Objective: The objective of the study was to evaluate the effectiveness of the sedation assessment tool (SAT) in assessing patient response to treatment for acute behavioural disturbance (ABD).
Methods: The SAT is a simplified version of the altered mental status score (AMSS) and is a 7-point scale assessing levels of agitation and sedation using only two descriptors. To assess the SAT we firstly compared plots of the SAT and the AMSS versus time in patients with ABD recruited to a clinical trial. AMSS were converted to the SAT for this comparison. Second, the sensitivity and specificity were calculated for an increase in the SAT to +2 or +3 as a predictor of whether additional sedation was required in a prospective cohort of 138 patients. Third, interrater reliability was assessed using two individuals to score the same patient at two different time points and finally the time to record the score was measured.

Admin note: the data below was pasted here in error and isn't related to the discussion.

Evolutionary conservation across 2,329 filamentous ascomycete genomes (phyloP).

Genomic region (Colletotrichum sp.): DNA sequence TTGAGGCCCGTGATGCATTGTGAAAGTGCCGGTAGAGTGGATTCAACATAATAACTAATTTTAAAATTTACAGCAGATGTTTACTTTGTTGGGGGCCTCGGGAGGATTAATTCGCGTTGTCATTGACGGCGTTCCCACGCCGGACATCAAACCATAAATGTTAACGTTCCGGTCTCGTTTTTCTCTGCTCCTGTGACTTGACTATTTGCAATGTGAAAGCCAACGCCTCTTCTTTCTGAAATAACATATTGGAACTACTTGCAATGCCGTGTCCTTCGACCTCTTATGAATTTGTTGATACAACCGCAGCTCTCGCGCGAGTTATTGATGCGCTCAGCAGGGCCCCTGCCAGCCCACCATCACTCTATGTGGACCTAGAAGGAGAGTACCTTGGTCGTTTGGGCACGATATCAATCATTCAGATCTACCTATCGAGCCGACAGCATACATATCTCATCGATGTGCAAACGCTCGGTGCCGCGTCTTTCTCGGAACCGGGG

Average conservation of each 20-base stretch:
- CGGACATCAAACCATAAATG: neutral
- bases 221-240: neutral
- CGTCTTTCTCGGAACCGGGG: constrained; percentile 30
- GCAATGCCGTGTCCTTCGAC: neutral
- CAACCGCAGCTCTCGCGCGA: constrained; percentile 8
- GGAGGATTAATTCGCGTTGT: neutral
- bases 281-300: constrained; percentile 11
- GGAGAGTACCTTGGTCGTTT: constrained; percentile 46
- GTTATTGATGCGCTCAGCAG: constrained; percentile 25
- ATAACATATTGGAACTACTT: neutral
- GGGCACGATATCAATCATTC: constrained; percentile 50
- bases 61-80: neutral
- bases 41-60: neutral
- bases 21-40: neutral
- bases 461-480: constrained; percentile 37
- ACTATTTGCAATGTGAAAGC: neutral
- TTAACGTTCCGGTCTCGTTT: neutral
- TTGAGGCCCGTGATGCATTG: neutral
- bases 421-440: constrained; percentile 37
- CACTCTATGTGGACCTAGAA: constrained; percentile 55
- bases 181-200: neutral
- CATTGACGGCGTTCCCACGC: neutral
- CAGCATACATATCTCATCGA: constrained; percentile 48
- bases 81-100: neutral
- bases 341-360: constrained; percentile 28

Results: Plots of AMSS and SAT for 91 patients in the clinical trial illustrated similar trends in agitation/sedation. Seventeen of 138 patients in the second cohort had an increase in the SAT. Fifteen of 17 (88%) received additional sedation. The sensitivity and specificity of the SAT for additional sedation was 100% (95% CI 75-100%) and 98% (95% CI 94-100%), respectively. The median time for staff to assign the SAT was 10 s (range 3-15 s). Interrater reliability was high with a kappa of 0.87.
Conclusion: The SAT is a simple, rapid and useful measure of the level of agitation/sedation in patients with ABD. Increases in the score reliably indicated the need for further sedation.
© 2011 The Authors. EMA © 2011 Australasian College for Emergency Medicine and Australasian Society for Emergency Medicine.